adverse reaction among the people. Especially were the Buddhists
unhappy.” Who was accusing Diem? The Buddhists? The people?
Or were the Buddhists the ones being provoked? It is impossible
to say. “Finally, on 1 November 1963, Diem was overthrown and
assassinated. There followed a period of political instability which
featured many coups and countercoups.” But who killed Diem?
The people? Unhappy Buddhists? The Viet Cong? Propriety does not
permit Rogers to write that Diem was murdered by his own Vietnamese
generals after their Washington controllers gave them the green
light. But there is no need to lie when passive verbal constructions
will do. Therefore, “It was then [in the late spring of 1965]
that U.S. ground forces were requested and, starting in July, began
to arrive in substantial numbers. By August 1965 U.S. forces were
being committed to combat.” Who requested the ground forces?
Who committed them to combat? We are never told and the text doesn’t
leave many clues. The fact that additional U.S. soldiers were requested
by the U.S. government is not a matter the historian wishes us to
think about. 

Where Rogers tries to enliven his
prose, he invariably resorts to stale metaphors and clichés.
The “airborne-waterborne, one-two punch made the Saigon River
a boundary they could not afford to come near;” “the regiment
knifed toward its objectives”; the “Iron Triangle”
was “a dagger pointed at Saigon”; the Army began to “hammer
the enemy against the anvil”; “Hurting from the whipping
it had taken, the [Viet Cong] 9th Division once again disappeared
into its sanctuaries to lick its wounds…”; etc. 

Orwell observed, “of whatever colour, seems to demand a lifeless,
imitative style.” This can take the form not only of dying
metaphors and clichés, but of ideological stock phrases. Peoples
of the free world, challenges ahead, struggle for democracy, imperialist
aggression, class conflict, bourgeois interests, neoliberal order

can hardly speak about politics without resorting to such vagaries.
The words communicate no clear meaning, but people continue to exchange
them knowingly, like secret handshakes at a fraternity initiation
rite. Such euphonious sounds, Orwell suggested, are primarily noises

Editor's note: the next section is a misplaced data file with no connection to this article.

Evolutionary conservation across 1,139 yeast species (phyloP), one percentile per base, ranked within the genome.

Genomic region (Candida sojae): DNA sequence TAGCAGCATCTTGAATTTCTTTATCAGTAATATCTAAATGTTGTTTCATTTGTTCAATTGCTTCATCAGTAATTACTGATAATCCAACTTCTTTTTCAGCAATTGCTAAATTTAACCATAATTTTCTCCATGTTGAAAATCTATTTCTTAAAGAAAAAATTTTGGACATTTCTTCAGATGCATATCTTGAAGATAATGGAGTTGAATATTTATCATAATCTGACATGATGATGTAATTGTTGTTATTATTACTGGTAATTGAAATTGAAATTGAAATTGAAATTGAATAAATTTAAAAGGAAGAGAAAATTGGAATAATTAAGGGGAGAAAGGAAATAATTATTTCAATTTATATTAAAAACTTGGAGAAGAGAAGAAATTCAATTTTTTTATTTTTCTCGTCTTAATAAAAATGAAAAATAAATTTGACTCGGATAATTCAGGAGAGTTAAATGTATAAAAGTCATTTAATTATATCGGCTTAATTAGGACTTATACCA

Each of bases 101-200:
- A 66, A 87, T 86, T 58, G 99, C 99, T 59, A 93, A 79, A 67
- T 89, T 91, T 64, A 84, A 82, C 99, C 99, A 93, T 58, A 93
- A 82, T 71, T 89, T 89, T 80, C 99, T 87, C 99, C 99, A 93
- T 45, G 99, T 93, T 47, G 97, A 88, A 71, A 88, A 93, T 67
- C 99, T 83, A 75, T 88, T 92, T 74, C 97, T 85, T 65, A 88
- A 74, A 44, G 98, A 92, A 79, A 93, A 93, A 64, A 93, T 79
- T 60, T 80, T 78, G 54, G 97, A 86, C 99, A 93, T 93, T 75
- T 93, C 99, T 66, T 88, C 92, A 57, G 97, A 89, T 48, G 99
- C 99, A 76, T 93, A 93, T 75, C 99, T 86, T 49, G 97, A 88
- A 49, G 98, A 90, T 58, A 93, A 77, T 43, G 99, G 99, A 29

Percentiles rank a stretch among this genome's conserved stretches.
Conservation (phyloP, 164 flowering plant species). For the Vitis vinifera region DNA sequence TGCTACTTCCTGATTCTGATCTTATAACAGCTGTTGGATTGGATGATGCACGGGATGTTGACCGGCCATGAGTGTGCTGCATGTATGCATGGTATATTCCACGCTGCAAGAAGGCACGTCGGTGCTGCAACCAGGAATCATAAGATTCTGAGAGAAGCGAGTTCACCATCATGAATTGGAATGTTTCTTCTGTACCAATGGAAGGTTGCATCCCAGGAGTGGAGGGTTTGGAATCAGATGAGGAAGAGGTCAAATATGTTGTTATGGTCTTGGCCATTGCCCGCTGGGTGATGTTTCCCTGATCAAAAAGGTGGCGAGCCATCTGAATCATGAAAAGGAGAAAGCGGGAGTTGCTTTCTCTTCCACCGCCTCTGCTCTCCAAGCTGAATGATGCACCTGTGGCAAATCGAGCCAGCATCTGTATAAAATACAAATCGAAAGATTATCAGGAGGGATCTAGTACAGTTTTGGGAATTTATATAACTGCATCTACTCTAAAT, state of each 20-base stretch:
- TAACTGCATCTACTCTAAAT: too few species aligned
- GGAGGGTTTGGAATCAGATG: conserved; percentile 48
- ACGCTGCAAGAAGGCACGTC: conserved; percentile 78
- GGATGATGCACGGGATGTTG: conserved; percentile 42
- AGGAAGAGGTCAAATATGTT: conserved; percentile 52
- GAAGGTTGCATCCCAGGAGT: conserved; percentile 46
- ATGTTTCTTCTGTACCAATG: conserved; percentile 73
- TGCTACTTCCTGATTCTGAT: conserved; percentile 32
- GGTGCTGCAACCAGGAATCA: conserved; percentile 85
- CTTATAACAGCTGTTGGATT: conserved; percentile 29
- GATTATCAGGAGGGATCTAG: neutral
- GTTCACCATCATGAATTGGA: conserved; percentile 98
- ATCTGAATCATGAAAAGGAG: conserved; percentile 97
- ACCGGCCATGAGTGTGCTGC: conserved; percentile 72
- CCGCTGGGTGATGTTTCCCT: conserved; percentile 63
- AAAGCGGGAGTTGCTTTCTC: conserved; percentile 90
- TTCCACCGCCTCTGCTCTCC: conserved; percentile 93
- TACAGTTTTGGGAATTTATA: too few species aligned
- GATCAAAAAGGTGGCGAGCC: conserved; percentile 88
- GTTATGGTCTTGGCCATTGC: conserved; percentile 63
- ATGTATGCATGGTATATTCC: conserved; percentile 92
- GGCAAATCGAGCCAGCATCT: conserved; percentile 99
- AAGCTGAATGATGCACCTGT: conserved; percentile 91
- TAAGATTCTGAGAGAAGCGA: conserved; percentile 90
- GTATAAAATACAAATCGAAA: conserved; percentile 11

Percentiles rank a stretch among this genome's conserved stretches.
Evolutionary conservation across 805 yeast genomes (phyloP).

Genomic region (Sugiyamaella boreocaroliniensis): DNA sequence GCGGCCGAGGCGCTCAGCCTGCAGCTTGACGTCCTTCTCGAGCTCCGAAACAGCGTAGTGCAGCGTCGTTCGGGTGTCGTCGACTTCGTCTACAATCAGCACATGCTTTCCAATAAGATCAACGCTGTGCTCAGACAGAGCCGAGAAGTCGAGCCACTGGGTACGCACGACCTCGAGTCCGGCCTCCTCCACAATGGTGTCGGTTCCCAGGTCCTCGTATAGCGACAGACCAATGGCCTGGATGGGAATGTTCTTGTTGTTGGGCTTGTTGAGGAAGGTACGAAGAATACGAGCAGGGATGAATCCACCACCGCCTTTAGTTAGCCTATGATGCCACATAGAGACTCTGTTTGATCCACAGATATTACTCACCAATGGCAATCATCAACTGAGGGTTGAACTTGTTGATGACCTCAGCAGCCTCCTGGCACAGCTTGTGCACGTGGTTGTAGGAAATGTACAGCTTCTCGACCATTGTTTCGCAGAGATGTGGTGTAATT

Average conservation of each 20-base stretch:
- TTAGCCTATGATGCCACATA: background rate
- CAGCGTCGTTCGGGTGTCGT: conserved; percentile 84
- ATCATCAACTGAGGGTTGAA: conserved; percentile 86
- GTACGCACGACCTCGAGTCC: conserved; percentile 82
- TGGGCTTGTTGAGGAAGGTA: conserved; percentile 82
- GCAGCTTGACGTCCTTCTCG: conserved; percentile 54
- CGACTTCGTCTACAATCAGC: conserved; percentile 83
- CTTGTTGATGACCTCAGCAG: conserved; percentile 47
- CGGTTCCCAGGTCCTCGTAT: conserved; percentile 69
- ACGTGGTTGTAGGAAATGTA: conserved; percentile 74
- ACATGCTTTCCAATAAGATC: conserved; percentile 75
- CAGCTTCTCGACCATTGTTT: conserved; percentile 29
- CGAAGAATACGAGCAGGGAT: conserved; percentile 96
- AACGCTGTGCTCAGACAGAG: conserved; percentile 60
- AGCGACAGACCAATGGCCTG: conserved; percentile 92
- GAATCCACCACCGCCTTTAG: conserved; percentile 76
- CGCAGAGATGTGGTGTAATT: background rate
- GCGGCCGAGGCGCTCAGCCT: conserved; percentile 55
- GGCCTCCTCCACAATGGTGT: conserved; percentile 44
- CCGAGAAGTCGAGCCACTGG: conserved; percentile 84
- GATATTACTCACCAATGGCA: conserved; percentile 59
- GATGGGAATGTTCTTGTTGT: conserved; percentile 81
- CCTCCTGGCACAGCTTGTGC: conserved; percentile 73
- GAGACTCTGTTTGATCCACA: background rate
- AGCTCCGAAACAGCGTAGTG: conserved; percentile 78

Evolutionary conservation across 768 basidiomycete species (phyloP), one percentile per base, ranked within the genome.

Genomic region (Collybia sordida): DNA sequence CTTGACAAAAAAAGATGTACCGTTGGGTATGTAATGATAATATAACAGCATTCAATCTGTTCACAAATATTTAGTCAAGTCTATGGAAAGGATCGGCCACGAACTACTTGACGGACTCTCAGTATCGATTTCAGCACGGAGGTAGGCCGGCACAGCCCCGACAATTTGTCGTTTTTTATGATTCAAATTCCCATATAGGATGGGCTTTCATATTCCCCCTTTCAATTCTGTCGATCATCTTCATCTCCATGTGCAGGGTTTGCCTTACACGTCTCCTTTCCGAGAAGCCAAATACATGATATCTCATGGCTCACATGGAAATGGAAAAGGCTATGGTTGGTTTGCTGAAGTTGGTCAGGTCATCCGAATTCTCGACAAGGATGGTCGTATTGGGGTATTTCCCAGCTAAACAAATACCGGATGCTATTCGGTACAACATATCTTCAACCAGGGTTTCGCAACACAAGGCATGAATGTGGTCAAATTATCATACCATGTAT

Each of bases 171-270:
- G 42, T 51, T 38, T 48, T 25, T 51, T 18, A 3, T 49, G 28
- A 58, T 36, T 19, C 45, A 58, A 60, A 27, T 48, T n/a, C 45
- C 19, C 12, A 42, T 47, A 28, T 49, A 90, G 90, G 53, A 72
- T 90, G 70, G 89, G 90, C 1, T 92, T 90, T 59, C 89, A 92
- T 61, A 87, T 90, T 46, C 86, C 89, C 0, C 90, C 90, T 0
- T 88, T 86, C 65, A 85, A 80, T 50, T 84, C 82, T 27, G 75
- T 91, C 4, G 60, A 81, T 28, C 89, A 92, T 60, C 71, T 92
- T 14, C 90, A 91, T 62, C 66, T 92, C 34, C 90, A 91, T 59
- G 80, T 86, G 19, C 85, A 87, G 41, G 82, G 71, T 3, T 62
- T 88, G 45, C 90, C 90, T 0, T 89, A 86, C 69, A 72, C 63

to “anesthetize a portion of one’s brain.” 

The moral void we
detect at the heart of Rogers’s history therefore stems from
an essentially linguistic betrayal. This betrayal of honest speech
leads Rogers to an even more fatal cognitive failure: a failure
of imagination. His detached and pseudo-scientific vocabulary does
not permit him to enter into the lives of the people of Ben Suc.
So he discerns no ethical or logical contradiction between the Army’s
destruction of the village on the one hand and its “humanitarian”
provision of food and medicine to the “evacuees” on the
other. The actions are simply two sides of the same managerial goal:
power and control. He writes that “hardships were eased for
the displaced families,” and on the same page: “All that
remained for the 1st Division troops was the razing of Ben Suc after
its inhabitants had been removed. As the villagers and their belongings
moved out, bulldozers, tankdozers, and demolition teams moved in.”
On occasion, Rogers does feel tinges of unease. The sight of the
“natives of Ben Suc…waiting to be transported to the temporary
camp” was “pathetic and pitiful.” But a rush of stock
phrases quickly fills the interpretive gap. Difficulties “faced
during the evacuation” were “relatively few and small
in comparison with those problems facing the members of the U.S.
Office of Civil Operations who were charged with assisting the South
Vietnamese in preparing and operating the relocation center.” 


her “report on the banality of evil,”



, Hannah Arendt observed
that Adolph Eichmann appeared at his trial less a “monster”